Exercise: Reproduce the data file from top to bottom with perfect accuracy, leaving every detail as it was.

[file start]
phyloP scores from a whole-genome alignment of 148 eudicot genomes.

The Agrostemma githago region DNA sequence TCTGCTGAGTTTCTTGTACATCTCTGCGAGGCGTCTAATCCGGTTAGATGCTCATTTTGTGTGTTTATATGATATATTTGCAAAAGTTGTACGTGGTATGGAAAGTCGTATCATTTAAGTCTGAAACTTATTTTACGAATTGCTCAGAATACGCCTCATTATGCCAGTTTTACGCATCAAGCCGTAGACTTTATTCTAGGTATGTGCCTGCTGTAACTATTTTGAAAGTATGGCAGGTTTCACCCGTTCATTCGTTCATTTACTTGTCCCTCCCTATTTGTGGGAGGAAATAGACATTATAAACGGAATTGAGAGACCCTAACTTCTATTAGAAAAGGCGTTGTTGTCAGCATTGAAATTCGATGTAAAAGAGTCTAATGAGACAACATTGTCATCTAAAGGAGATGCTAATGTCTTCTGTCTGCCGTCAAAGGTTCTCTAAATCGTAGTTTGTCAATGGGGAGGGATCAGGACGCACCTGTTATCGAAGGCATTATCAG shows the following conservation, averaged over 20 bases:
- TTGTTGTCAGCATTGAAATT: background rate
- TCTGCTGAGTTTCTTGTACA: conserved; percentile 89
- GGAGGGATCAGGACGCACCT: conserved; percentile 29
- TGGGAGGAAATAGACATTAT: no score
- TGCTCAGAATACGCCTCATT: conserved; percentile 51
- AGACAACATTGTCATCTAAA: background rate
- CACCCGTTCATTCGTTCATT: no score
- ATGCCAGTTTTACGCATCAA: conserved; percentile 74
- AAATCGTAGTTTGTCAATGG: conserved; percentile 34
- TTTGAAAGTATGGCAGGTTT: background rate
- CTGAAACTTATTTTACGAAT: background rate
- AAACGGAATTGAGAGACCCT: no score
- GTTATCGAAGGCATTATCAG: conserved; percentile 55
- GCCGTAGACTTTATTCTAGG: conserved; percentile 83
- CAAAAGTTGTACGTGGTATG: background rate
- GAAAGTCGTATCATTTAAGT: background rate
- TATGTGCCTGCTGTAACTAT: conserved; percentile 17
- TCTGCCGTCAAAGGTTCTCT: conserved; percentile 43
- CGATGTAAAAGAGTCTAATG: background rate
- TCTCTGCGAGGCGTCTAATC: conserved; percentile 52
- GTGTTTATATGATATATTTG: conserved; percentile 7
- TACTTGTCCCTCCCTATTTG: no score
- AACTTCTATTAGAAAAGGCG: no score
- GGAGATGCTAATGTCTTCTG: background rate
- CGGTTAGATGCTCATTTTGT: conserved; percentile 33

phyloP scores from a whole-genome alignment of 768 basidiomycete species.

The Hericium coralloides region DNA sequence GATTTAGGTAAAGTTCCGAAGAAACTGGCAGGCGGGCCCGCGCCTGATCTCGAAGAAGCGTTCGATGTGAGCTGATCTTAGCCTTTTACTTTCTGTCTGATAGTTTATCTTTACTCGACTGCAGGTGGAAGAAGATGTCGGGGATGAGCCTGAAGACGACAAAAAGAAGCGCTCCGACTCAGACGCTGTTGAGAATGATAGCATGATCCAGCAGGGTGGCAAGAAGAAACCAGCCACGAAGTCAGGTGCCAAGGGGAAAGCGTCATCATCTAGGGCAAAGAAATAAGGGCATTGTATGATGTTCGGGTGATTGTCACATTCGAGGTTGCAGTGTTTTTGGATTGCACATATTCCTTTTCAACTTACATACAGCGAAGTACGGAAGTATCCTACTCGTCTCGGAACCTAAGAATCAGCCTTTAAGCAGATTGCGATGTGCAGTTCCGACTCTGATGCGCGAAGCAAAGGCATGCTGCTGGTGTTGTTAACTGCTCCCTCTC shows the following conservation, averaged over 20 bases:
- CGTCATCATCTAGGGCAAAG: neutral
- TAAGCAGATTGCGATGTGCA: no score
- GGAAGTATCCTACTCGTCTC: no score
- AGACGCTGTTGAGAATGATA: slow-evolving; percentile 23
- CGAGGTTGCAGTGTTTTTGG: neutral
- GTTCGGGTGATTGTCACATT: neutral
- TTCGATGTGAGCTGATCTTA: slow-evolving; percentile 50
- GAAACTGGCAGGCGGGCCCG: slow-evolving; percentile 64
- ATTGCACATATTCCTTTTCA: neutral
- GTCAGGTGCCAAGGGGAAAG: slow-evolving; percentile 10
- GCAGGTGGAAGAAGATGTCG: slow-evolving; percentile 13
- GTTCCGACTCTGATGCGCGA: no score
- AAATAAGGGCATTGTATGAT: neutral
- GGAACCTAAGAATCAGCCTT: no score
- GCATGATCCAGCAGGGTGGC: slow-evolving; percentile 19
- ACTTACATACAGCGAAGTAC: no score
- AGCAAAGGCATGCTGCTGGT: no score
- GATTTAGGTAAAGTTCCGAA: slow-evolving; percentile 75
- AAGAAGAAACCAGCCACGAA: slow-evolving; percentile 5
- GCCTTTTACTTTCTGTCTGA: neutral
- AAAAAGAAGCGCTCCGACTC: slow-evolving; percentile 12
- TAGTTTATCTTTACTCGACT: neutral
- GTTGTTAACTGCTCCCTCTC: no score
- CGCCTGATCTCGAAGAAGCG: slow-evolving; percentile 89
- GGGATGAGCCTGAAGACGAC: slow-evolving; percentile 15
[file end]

phyloP scores from a whole-genome alignment of 148 eudicot genomes.

The Agrostemma githago region DNA sequence TCTGCTGAGTTTCTTGTACATCTCTGCGAGGCGTCTAATCCGGTTAGATGCTCATTTTGTGTGTTTATATGATATATTTGCAAAAGTTGTACGTGGTATGGAAAGTCGTATCATTTAAGTCTGAAACTTATTTTACGAATTGCTCAGAATACGCCTCATTATGCCAGTTTTACGCATCAAGCCGTAGACTTTATTCTAGGTATGTGCCTGCTGTAACTATTTTGAAAGTATGGCAGGTTTCACCCGTTCATTCGTTCATTTACTTGTCCCTCCCTATTTGTGGGAGGAAATAGACATTATAAACGGAATTGAGAGACCCTAACTTCTATTAGAAAAGGCGTTGTTGTCAGCATTGAAATTCGATGTAAAAGAGTCTAATGAGACAACATTGTCATCTAAAGGAGATGCTAATGTCTTCTGTCTGCCGTCAAAGGTTCTCTAAATCGTAGTTTGTCAATGGGGAGGGATCAGGACGCACCTGTTATCGAAGGCATTATCAG shows the following conservation, averaged over 20 bases:
- TTGTTGTCAGCATTGAAATT: background rate
- TCTGCTGAGTTTCTTGTACA: conserved; percentile 89
- GGAGGGATCAGGACGCACCT: conserved; percentile 29
- TGGGAGGAAATAGACATTAT: no score
- TGCTCAGAATACGCCTCATT: conserved; percentile 51
- AGACAACATTGTCATCTAAA: background rate
- CACCCGTTCATTCGTTCATT: no score
- ATGCCAGTTTTACGCATCAA: conserved; percentile 74
- AAATCGTAGTTTGTCAATGG: conserved; percentile 34
- TTTGAAAGTATGGCAGGTTT: background rate
- CTGAAACTTATTTTACGAAT: background rate
- AAACGGAATTGAGAGACCCT: no score
- GTTATCGAAGGCATTATCAG: conserved; percentile 55
- GCCGTAGACTTTATTCTAGG: conserved; percentile 83
- CAAAAGTTGTACGTGGTATG: background rate
- GAAAGTCGTATCATTTAAGT: background rate
- TATGTGCCTGCTGTAACTAT: conserved; percentile 17
- TCTGCCGTCAAAGGTTCTCT: conserved; percentile 43
- CGATGTAAAAGAGTCTAATG: background rate
- TCTCTGCGAGGCGTCTAATC: conserved; percentile 52
- GTGTTTATATGATATATTTG: conserved; percentile 7
- TACTTGTCCCTCCCTATTTG: no score
- AACTTCTATTAGAAAAGGCG: no score
- GGAGATGCTAATGTCTTCTG: background rate
- CGGTTAGATGCTCATTTTGT: conserved; percentile 33

phyloP scores from a whole-genome alignment of 768 basidiomycete species.

The Hericium coralloides region DNA sequence GATTTAGGTAAAGTTCCGAAGAAACTGGCAGGCGGGCCCGCGCCTGATCTCGAAGAAGCGTTCGATGTGAGCTGATCTTAGCCTTTTACTTTCTGTCTGATAGTTTATCTTTACTCGACTGCAGGTGGAAGAAGATGTCGGGGATGAGCCTGAAGACGACAAAAAGAAGCGCTCCGACTCAGACGCTGTTGAGAATGATAGCATGATCCAGCAGGGTGGCAAGAAGAAACCAGCCACGAAGTCAGGTGCCAAGGGGAAAGCGTCATCATCTAGGGCAAAGAAATAAGGGCATTGTATGATGTTCGGGTGATTGTCACATTCGAGGTTGCAGTGTTTTTGGATTGCACATATTCCTTTTCAACTTACATACAGCGAAGTACGGAAGTATCCTACTCGTCTCGGAACCTAAGAATCAGCCTTTAAGCAGATTGCGATGTGCAGTTCCGACTCTGATGCGCGAAGCAAAGGCATGCTGCTGGTGTTGTTAACTGCTCCCTCTC shows the following conservation, averaged over 20 bases:
- CGTCATCATCTAGGGCAAAG: neutral
- TAAGCAGATTGCGATGTGCA: no score
- GGAAGTATCCTACTCGTCTC: no score
- AGACGCTGTTGAGAATGATA: slow-evolving; percentile 23
- CGAGGTTGCAGTGTTTTTGG: neutral
- GTTCGGGTGATTGTCACATT: neutral
- TTCGATGTGAGCTGATCTTA: slow-evolving; percentile 50
- GAAACTGGCAGGCGGGCCCG: slow-evolving; percentile 64
- ATTGCACATATTCCTTTTCA: neutral
- GTCAGGTGCCAAGGGGAAAG: slow-evolving; percentile 10
- GCAGGTGGAAGAAGATGTCG: slow-evolving; percentile 13
- GTTCCGACTCTGATGCGCGA: no score
- AAATAAGGGCATTGTATGAT: neutral
- GGAACCTAAGAATCAGCCTT: no score
- GCATGATCCAGCAGGGTGGC: slow-evolving; percentile 19
- ACTTACATACAGCGAAGTAC: no score
- AGCAAAGGCATGCTGCTGGT: no score
- GATTTAGGTAAAGTTCCGAA: slow-evolving; percentile 75
- AAGAAGAAACCAGCCACGAA: slow-evolving; percentile 5
- GCCTTTTACTTTCTGTCTGA: neutral
- AAAAAGAAGCGCTCCGACTC: slow-evolving; percentile 12
- TAGTTTATCTTTACTCGACT: neutral
- GTTGTTAACTGCTCCCTCTC: no score
- CGCCTGATCTCGAAGAAGCG: slow-evolving; percentile 89
- GGGATGAGCCTGAAGACGAC: slow-evolving; percentile 15